New Jersey is one of just a few states with the capacity to test residents' blood samples for the mosquito-borne Zika virus .

Aedes aegypti mosquitoes in various stages of development (Mario Tama, Getty Images)

According to an announcement from the New Jersey Department of Health, laboratories located in West Trenton began testing blood samples late last week for Zika and other mosquito-transmitted viruses.

"For New Jersey residents, it means quicker turnaround on lab results," acting Health Commissioner Cathleen Bennett told New Jersey 101.5.

Bennett noted in-state testing would also enhance New Jersey's preparedness and response to the evolving health emergency currently unfolding in the Caribbean and Central and South Americas.

Testing in the state is underway for pregnant women who have traveled overseas, along with recently-traveled men whose partners are thinking about becoming pregnant and anyone who's traveled overseas and is experiencing symptoms of the Zika virus.

Most people infected with Zika won't know they have the disease because they won't show symptoms, but the most common symptoms include fever, rash, joint pain or conjunctivitis, according to the Centers for Disease Control and Prevention. The illness is usually mild and it's rarely fatal.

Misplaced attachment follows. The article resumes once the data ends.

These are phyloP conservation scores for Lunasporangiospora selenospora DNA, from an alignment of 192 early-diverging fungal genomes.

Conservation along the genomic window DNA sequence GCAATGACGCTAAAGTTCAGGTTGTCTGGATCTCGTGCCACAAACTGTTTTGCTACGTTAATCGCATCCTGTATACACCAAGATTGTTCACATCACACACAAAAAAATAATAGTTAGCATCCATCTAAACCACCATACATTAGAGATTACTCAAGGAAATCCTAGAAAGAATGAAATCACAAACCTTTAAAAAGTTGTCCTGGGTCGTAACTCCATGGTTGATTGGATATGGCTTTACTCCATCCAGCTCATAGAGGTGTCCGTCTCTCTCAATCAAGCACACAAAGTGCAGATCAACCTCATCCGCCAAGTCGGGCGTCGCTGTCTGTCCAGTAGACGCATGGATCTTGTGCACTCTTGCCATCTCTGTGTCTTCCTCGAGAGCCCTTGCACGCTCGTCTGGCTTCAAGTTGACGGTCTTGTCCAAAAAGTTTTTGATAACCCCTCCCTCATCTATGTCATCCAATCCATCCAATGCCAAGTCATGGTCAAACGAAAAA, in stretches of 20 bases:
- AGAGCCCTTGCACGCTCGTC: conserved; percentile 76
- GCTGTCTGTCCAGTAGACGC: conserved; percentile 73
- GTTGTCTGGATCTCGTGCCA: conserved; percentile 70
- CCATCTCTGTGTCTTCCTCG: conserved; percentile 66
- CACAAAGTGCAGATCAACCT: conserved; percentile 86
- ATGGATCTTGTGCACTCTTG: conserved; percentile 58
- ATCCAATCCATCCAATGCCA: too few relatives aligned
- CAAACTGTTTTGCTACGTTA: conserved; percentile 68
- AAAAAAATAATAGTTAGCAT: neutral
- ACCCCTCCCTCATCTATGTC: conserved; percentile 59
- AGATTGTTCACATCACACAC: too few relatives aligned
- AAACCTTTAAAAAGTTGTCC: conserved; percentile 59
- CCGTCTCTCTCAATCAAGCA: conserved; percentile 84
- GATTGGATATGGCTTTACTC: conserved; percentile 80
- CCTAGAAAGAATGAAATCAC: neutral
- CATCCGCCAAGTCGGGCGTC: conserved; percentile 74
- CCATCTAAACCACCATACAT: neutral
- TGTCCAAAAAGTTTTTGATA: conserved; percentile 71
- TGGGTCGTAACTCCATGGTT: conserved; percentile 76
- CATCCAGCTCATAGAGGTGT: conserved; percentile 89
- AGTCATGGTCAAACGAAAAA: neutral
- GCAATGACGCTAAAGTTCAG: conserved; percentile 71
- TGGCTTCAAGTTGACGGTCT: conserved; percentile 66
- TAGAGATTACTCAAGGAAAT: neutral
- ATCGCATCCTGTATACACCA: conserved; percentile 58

Zika is mainly a concern for pregnant women, given its confirmed link to a serious birth defect of the brain known as microcephaly.

The latest CDC update points to 157 pregnant women in the U.S. with evidence of a possible Zika virus infection. But it's not yet known how likely it is for a pregnant woman to pass the virus to her fetus, and it can't be guaranteed that an infected fetus will develop birth defects.

"A pregnant woman can test positive for Zika and have a perfectly healthy infant," a state health department spokesperson said.

All 544 Zika cases in the country, including 16 in New Jersey, are related to travel. There have been no locally-acquired cases reported, according to the CDC.

"We do not expect to see transmission here in New Jersey," Bennett said of the upcoming warmer months. "If perchance it did occur, we expect it only to be localized."

Bennett could not say whether any of New Jersey's cases involved pregnant women.

Follow #ZapZika for the latest virus updates.

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